In fact, what binds us together in friendship and collaboration is not a common policy or the same religion. It is something simpler: the shared belief in compassion, in human dignity, in the intrinsic value of each person to contribute positively to create a better and more meaningful world.
The problems we face transcend conventional categories, so our friendships and our dialogues must also transcend them.
Many people are confused and frightened to see anger and frustration spreading wildfire in societies that have been safe and prosperous. But the refusal to be content with physical and material security reveals something beautiful: a universal hunger to feel needed. Let's work together to build a society that feeds this hunger.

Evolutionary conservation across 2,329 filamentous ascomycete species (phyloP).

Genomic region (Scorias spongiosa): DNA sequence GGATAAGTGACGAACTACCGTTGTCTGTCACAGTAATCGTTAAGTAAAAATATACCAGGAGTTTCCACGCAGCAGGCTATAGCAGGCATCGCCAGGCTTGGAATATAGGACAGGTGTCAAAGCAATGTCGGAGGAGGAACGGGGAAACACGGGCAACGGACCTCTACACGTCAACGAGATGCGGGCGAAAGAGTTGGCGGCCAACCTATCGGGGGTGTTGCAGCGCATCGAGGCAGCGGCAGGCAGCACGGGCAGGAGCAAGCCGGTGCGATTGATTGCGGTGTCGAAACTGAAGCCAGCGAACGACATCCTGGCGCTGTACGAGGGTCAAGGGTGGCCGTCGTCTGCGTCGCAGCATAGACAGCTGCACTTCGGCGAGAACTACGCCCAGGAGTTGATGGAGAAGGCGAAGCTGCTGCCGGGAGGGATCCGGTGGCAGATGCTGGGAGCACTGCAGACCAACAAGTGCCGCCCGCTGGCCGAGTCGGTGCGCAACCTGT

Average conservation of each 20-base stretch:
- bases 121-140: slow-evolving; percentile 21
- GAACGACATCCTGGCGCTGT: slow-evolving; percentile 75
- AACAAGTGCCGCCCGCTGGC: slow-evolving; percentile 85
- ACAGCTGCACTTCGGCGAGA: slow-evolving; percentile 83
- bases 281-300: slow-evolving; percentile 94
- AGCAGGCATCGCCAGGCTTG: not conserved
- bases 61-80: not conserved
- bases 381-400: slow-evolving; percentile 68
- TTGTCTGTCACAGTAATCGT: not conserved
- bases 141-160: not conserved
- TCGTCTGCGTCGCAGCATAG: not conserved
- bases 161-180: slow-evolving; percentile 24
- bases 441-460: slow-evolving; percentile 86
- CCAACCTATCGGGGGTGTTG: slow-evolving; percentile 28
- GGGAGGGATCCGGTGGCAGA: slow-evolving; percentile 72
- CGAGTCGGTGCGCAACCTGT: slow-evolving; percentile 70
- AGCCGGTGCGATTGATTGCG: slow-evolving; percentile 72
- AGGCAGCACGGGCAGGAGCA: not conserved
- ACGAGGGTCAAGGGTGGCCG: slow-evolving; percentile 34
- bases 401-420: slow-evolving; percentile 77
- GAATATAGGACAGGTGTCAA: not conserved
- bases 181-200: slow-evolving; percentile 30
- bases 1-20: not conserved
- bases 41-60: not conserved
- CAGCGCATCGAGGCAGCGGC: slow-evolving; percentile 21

The 14th Dalai Lama, Tenzin Gyatso, is Tibet's spiritual leader and Nobel Peace Prize winner. Arthur C. Brooks is president of the American Enterprise Institute.
Dalai Lama Has the Antidote to Destructive Emotions — Gustavo Razzetti
In a groundbreaking move, the Dalai Lama joined forces with top Western psychologists with a lofty mission. He purposefully wanted to put religion aside.
The ultimate goal? He wants to help turn people into more self-aware, compassionate humans. If we can learn to navigate our (destructive) emotions, we will be able to achieve calmness and inner peace.
“Any person capable of angering you becomes your master.” — Epictetus
Our emotions shape our lives, not just our thoughts and behavior. However, in western culture, managing our emotions is associated with moral and social interaction, not for being a good person. Un Buddhists, we don’t think of emotions as a way to a harmonious inner-life.